Courtesy of Singapore Airlines

Behind the Mystery (and Science) of Airline Food

For better or for worse, airline food is a mystery. How does the food get there? How is it prepared? Do they just stick in a microwave oven? Is that real white meat, like McDonalds’ claims? Because, most of the time, it’s not like there’s much choice in the matter.

Being in the air, it turns out, does all sorts of weird things to food. It would seem that the palate changes considerably up in the air, and to get the same oomph on the ground, chefs must often double down on both the flavor, umami, and acidity to resemble a dish created a little bit closer to home.

So, perhaps, there is an actual legitimate reason, why overall, food may seem worse 30,000 feet up in the air, or at least, have that reputation.

To get an idea of what happens, Singapore Airlines was gracious enough to let us get a sneak peak of exactly what goes on. It’s a true process that has even led the airline to create a super-duper pressurized kitchen that replicates the exact same environmental cabin conditions at its home base in Singapore, but short of flying there, we opted to go behind the scenes with the airline at JFK airport instead.

So while the plane is sitting on the ground..

In general, airline food is never cooked onboard, simply because most planes don’t have the equipment. It would also create a logistical nightmare for the flight crew, many of who are meeting each other for the first time ever.

Instead, the food is often prepared down on the ground, at each individual airport. Many often airlines choose to use a catering group, or whatever in-house kitchens they choose to use at each individual airport. The quality of the food really depends on who’s cooking at the departure location.

Every time the plane touches down for an international flight, all the food onboard is immediately destroyed in an oven according to customs regulations, burning everything down to a crisp at a temperature up to 700 degrees Fahrenheit. Meanwhile, all the silverware is cleaned in a washed in a commercially-sized industrial dishwasher.

Then the kitchen loads everything onboard the aircraft. In this case, Singapore is served by Flying Food Group out of JFK. Bob Son, a vice president at the company, mentions, “The plane is cleaned, and then when the plane is ready to go, we load everything from water to food, you name it, and the plane becomes full again, in every city.”

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At Flying Food Group’s location at JFK.

(Flying Food Group services 70 airlines in total across the board, but services 24 airlines at JFK specifically. Only 2 airlines, JetBlue and Hawaiian, are domestic, because, well, domestic airlines don’t really serve food. Load up on peanuts, folks.)

No, the same food is not served on every airline. Each airline has its own dishes, preferences and tastes. More or less, Son notes, “it’s like having 70 different children.”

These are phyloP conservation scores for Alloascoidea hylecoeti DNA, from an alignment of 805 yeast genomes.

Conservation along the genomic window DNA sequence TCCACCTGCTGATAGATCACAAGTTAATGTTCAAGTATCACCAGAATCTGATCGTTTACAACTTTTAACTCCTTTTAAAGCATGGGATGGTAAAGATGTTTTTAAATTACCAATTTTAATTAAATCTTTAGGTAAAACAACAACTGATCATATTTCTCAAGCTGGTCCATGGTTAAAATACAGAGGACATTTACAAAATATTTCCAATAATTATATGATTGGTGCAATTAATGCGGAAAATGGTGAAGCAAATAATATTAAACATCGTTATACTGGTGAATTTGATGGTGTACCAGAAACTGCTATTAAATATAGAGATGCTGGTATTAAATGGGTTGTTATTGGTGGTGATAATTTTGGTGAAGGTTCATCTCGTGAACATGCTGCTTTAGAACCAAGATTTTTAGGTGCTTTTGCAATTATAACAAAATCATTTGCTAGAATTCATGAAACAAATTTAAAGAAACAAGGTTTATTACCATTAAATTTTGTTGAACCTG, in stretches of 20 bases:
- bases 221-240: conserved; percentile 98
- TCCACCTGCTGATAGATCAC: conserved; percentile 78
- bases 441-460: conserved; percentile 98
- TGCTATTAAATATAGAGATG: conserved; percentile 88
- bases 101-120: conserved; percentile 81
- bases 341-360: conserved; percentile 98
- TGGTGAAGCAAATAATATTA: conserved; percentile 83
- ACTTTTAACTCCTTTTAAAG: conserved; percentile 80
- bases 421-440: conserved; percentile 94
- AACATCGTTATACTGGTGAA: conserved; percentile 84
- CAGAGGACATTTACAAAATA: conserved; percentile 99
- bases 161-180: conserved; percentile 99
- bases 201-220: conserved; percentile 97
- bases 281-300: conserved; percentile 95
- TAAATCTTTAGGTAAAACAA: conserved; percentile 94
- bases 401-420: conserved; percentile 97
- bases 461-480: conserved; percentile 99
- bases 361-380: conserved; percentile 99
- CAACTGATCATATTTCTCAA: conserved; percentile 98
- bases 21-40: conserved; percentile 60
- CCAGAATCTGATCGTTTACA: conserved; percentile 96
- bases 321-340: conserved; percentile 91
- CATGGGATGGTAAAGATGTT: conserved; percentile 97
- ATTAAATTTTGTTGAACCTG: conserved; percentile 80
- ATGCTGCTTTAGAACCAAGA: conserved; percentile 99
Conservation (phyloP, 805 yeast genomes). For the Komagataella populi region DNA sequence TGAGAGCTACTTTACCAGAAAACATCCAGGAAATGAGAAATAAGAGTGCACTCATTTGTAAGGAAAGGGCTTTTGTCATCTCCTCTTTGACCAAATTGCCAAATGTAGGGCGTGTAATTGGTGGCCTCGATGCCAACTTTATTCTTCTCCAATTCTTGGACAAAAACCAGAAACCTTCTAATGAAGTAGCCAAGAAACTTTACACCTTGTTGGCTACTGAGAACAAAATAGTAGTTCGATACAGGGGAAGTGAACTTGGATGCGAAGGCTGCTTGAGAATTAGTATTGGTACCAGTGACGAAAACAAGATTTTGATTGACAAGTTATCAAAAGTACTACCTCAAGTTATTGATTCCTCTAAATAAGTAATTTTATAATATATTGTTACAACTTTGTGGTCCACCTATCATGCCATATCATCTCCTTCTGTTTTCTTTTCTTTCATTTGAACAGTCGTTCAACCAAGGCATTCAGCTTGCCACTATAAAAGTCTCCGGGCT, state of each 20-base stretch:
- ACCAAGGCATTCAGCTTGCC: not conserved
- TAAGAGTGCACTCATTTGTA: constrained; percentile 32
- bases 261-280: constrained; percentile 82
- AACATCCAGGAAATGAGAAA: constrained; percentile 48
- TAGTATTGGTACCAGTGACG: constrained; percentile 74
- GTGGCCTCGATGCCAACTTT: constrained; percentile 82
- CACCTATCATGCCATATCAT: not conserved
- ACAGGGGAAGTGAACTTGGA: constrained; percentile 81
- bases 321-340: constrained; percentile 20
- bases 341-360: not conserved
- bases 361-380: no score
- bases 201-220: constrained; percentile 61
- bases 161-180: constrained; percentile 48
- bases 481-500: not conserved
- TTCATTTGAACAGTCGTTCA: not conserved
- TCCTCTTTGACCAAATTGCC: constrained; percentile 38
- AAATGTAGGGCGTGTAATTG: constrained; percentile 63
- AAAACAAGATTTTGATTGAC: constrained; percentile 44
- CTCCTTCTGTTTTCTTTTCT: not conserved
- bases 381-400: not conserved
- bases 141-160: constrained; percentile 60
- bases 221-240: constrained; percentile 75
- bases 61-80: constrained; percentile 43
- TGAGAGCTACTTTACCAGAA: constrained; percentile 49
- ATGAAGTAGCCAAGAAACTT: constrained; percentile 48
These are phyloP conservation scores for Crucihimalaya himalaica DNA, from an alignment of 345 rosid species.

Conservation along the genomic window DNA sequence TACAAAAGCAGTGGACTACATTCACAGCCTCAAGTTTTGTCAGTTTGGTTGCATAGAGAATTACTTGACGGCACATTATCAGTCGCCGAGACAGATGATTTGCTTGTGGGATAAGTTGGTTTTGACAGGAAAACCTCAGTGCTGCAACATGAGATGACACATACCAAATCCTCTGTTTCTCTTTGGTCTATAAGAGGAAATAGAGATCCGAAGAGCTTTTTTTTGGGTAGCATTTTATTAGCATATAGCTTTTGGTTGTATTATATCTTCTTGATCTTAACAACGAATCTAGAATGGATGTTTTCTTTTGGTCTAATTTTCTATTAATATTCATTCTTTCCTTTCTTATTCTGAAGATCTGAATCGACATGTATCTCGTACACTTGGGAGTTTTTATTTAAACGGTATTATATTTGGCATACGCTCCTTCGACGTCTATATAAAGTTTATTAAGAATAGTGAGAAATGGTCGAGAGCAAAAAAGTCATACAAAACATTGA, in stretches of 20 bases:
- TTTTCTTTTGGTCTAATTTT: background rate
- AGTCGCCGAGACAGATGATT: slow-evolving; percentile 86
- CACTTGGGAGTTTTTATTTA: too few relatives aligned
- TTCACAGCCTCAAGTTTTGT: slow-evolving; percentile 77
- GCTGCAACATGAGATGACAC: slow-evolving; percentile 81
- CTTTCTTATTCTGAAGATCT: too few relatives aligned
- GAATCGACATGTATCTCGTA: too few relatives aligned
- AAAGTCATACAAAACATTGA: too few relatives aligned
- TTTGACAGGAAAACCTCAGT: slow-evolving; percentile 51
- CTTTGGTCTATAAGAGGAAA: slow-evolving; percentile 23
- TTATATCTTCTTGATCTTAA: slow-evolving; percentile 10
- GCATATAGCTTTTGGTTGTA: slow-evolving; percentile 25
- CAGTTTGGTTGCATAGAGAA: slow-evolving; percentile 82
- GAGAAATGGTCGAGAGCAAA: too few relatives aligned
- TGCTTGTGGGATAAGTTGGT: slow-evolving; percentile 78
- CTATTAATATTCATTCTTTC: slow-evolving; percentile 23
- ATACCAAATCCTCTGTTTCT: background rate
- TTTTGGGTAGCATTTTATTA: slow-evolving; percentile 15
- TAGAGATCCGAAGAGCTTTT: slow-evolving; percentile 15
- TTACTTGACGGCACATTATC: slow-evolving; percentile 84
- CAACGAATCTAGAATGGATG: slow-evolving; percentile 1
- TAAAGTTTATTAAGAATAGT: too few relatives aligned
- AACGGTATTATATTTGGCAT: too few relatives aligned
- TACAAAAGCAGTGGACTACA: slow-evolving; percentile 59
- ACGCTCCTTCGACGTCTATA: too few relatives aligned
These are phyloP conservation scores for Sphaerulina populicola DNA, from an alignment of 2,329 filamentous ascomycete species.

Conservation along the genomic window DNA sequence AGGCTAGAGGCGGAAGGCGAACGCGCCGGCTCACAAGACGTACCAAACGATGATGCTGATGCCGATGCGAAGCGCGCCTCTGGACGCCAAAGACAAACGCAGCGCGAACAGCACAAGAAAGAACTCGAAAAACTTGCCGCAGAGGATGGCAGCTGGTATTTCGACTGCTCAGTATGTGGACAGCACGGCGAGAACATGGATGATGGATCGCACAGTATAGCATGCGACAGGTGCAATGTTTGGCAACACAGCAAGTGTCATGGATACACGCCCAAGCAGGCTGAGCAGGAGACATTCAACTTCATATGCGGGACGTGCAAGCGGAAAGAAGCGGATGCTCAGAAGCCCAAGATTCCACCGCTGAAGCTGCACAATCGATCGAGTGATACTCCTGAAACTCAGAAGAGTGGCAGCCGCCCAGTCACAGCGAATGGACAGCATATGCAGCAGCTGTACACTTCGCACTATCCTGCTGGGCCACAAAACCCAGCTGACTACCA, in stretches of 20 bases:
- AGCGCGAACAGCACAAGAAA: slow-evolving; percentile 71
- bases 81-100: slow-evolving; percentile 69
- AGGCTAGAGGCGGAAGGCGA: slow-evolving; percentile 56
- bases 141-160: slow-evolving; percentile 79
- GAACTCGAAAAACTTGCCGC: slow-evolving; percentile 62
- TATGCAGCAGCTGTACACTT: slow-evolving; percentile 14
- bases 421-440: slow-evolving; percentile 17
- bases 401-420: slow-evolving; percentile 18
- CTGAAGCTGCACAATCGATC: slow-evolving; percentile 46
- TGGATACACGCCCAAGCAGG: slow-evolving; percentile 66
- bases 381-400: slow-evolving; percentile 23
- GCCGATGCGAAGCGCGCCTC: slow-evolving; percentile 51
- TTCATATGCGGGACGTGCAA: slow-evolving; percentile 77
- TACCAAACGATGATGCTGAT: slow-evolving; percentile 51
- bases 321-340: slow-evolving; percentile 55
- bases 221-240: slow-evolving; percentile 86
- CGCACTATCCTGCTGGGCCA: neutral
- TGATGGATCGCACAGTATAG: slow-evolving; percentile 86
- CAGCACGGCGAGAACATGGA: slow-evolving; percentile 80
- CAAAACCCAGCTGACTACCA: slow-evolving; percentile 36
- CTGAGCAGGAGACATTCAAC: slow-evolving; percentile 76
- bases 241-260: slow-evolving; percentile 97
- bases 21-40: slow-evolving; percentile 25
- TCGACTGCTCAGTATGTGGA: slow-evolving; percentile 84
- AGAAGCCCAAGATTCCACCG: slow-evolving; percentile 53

Food actually tastes different up in the air.

The phrase ‘cooking is a science’ has never rung more true, especially when speaking about airline food. Everything from the humidity of the cabin and the altitude can literally alter what you taste onboard, meaning things have to be prepared completely differently on the ground.

Flying Food Group does the best that they can to replicate plane conditions on the ground, by first precooking the food, and then reheating it. It is at that point, Leanne Koh, Singapore’s JFK station manager, is in charge of checking the food every quarter, to make sure all the offerings hold up to snuff (or taste).

Koh mentions, that in particular, stews and curries do very well for Singapore’s flight out of JFK through Frankfurt, and are a particular passenger favorite. But there is more to it than what the passengers like.

“I [think about things like], is the rice in proportion to the meal, is the sauce flavorful enough because it’s not just about the salt, right? It’s about the flavor, and your taste buds with the altitude is not as sensitive when its 30,000 feet up in the air, so you have to amp up the flavor.”

The same thing also applies to acidic dishes, which are affected by the altitude. Vinaigrettes can be tricky to pull off if not done correctly, and will often require an extra squeeze of lemon (or two, or three) to get a dish where it needs to be.

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Leanne Koh, station manager, discusses the technique behind a specific dish with another chef.

Koh’s job, essentially, is to check and taste the food to make sure it is up to standard, working closely with the chef and kitchen on each dish on presentation, taste, and quality control. To replicate the experience, the food is often prepared and then reheated the exact same way to make sure the food tastes exactly like how a passenger would experience it.